Letter to the Editor: State Liability for Pothole Damage

Why should NYS exempt itself from liability if a motorist goes over a pothole and car is damaged?

Shouldn’t NYS treat itself no differently than local governments?

This is pothole season.  If your car is damaged because you went over a pothole on a New York State owned road  between November 15 through May 1)you are out of luck. If your car is damaged on a town, city or village owned road you can get reimbursed only if the municipality was provided with advance written notice and did not make the repairs.

I think the state law exempting the state from liability for pothole damage on its roads between November 15 through May 1st should be changed. New York State should be treated no differently than local governments treat motorists. If you drive on a town, city, village road and go over a pothole and your car was damaged the local government is responsible if the municipality had received written notice and did nothing about it.  If you drive on a state owned road and your car is damaged due to the pothole the state doesn’t have to give you a penny!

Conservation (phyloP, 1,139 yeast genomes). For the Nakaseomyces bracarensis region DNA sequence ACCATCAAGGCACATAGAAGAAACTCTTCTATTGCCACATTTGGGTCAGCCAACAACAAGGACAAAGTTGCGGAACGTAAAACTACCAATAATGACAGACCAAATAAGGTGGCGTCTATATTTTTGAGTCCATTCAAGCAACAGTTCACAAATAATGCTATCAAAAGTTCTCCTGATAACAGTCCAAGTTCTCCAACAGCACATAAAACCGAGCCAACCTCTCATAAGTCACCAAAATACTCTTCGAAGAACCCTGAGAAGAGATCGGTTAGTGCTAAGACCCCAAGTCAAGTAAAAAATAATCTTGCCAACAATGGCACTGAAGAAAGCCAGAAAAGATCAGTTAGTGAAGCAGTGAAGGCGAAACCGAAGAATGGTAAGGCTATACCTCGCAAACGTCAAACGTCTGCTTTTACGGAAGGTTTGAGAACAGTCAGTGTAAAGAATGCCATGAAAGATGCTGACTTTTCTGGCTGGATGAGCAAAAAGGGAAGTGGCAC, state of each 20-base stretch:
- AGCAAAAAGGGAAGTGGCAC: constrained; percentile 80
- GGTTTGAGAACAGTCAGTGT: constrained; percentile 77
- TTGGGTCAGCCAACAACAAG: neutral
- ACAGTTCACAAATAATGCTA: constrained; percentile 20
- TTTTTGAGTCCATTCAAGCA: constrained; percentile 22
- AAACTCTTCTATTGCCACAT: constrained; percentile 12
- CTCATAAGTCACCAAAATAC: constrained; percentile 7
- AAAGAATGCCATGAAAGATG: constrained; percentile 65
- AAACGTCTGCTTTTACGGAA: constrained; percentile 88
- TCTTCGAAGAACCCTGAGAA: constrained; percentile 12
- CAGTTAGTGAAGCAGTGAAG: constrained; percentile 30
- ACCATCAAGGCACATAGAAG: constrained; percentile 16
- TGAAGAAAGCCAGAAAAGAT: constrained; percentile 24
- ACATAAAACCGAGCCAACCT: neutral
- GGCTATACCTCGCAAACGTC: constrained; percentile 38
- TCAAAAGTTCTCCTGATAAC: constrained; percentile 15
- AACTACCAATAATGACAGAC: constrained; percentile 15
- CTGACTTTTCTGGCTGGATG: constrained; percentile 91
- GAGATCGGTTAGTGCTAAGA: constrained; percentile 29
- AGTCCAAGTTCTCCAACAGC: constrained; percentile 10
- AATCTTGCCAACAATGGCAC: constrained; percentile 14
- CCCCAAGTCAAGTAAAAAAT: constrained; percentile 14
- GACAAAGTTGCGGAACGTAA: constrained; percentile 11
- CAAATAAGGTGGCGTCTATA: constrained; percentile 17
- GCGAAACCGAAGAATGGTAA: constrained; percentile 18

The New York State Legislature has not taken adequate steps to maintain state owned roads over the years. As an example, there are many potholes on Knollwood Road in Greenburgh, on Central Ave, on portions of Dobbs Ferry Road and on Broadway in the river villages.  If you drive over a pothole on Central Ave and you get a flat, the cost of the repairs won’t be paid for by New York State –even if residents complained about the pothole to the state and the state ignored the complaint.

The New York exemption from liability from Nover 15 through May 1 covers the entire winter—when nearly all pothole damage occurs. Many motorists spend hundreds of dollars each year repairing their cars due to poorly maintained roads.

New York State has not adequately funded road repairs on roads they own. Some of the state owned roads are in horrible condition. It’s costly for many motorists whose cars require additional repairs due to the poor roads they travel on.   Former Assemblyman Tom Abinanti pushed for state legislation when he was in the Assembly that would have enabled motorists to get reimbursed for pothole related damages if the state had received written notice about the potholes and did not respond.

Paul Feiner
Greenburgh Town Supervisor

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About the Author: Paul Feiner